Feature Article - July/August 2008

Engaging a Multi-Generational Workforce

Is Your Company Ready for the Challenge?

By Catherine Eberlein Pfister

In today's business landscape there is an increasing connection between a company's financial performance and its overall ability to recruit, engage and retain its employees.

This issue of Premium Incentive Products looks at the changing multigenerational workforce and what this means in developing effective recognition and reward programs.

In coming months we'll look at other employee engagement business strategies, including how multicultural workforces are changing the employee landscape and what a global workforce means to incentive development and management.

Engaging a Multi-Generational Workforce
Is Your Company Ready for the Challenge?

midst coverage of the sinking economy and rising unemployment rates, it may seem counterintuitive that our country is facing a very real shortage of skilled and talented workers.

This shortage, in fact, has become the most pressing concern among employers (even topping the rising cost of health care) according to the "14th Annual Top Five Total Rewards Priorities" survey conducted by Deloitte Consulting and the International Society of Certified Employee Benefits Specialists.

Other studies bear this out, but also point to the fact that companies aren't doing much about it. A 2008 study by Stanton Chase International called "Business Implications of the New Reality" reported that 94 percent of the 37,000 surveyed executives and managers believe there is a talent shortage, and 79 percent believe there is a moderate to significant gap between retiring baby boomers and younger generations when it comes to qualified leadership talent. Yet just 18 percent said their company had a plan in place.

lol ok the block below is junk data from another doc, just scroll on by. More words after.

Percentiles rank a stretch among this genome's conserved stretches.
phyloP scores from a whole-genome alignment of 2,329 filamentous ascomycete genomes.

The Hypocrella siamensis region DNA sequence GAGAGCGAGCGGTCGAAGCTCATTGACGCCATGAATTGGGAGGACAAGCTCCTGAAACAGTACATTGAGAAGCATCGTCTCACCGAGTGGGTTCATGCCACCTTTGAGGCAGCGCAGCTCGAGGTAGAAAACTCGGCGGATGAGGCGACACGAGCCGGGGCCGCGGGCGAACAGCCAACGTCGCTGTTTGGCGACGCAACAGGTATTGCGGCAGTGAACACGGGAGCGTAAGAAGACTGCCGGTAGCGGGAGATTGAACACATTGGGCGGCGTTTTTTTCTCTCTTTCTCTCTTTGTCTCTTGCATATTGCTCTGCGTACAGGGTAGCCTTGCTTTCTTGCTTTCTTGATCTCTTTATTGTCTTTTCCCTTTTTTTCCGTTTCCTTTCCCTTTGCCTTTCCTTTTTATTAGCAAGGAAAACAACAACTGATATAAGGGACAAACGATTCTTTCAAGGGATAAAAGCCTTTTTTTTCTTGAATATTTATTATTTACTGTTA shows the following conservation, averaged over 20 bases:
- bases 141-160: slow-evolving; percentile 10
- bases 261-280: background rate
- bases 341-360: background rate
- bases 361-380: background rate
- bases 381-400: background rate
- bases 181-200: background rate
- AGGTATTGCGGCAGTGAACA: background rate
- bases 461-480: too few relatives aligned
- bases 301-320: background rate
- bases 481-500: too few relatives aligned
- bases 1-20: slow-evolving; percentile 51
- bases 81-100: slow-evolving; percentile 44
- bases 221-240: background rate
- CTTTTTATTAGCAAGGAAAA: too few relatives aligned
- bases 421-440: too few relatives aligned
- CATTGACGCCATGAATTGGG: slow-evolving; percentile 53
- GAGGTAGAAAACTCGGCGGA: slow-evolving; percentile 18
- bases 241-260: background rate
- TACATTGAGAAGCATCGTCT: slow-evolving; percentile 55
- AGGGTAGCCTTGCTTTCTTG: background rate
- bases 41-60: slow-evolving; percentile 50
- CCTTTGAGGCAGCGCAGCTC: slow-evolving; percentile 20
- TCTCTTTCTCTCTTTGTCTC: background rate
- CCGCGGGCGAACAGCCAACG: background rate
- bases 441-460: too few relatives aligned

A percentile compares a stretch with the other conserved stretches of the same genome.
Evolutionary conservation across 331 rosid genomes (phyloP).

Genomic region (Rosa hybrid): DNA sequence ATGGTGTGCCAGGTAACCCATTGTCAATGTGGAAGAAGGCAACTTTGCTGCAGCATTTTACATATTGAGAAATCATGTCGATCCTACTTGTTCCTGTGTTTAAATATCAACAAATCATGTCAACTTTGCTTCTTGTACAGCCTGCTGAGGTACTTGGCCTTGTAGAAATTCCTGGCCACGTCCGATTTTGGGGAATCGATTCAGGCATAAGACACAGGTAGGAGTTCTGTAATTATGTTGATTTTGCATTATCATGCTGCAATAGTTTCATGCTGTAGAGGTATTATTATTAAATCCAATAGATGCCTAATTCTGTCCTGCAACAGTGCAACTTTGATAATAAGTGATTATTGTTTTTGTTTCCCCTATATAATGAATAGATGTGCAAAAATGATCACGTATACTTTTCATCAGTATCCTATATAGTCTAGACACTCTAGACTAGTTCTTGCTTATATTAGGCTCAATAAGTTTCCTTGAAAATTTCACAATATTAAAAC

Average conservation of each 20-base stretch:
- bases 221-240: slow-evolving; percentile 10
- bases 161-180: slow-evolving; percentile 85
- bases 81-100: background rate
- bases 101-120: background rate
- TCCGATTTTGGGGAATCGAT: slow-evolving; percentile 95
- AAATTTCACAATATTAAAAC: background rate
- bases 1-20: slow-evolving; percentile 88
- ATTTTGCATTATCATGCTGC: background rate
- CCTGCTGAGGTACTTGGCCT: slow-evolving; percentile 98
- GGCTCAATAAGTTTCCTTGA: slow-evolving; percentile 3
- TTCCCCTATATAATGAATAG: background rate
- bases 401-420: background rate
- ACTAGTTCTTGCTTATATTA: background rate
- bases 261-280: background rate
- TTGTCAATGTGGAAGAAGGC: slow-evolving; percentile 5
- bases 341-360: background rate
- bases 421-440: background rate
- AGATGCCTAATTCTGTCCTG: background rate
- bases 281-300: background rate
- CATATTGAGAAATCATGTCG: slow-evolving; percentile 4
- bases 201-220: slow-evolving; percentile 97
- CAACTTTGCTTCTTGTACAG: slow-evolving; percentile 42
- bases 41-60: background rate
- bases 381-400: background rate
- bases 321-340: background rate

Companies are losing leaders at a much faster pace than they are producing them, say Douglas R. Ready and Jay A. Conger, co-authors of a recent MIT Sloan Management Review article titled "How to Fill the Talent Gap." "More than 30 million managers and leaders will be retiring within the next five years," they report.

Another wrinkle they note is that the downsizing tactics used to gain operating and cost efficiencies during the 1990s have stripped management layers. As a result, "these lean organizations cut out many of the developmental opportunities for next-generation leaders," Ready and Conger write. "So there are fewer and fewer candidates ready to step into crucial management roles as older managers retire."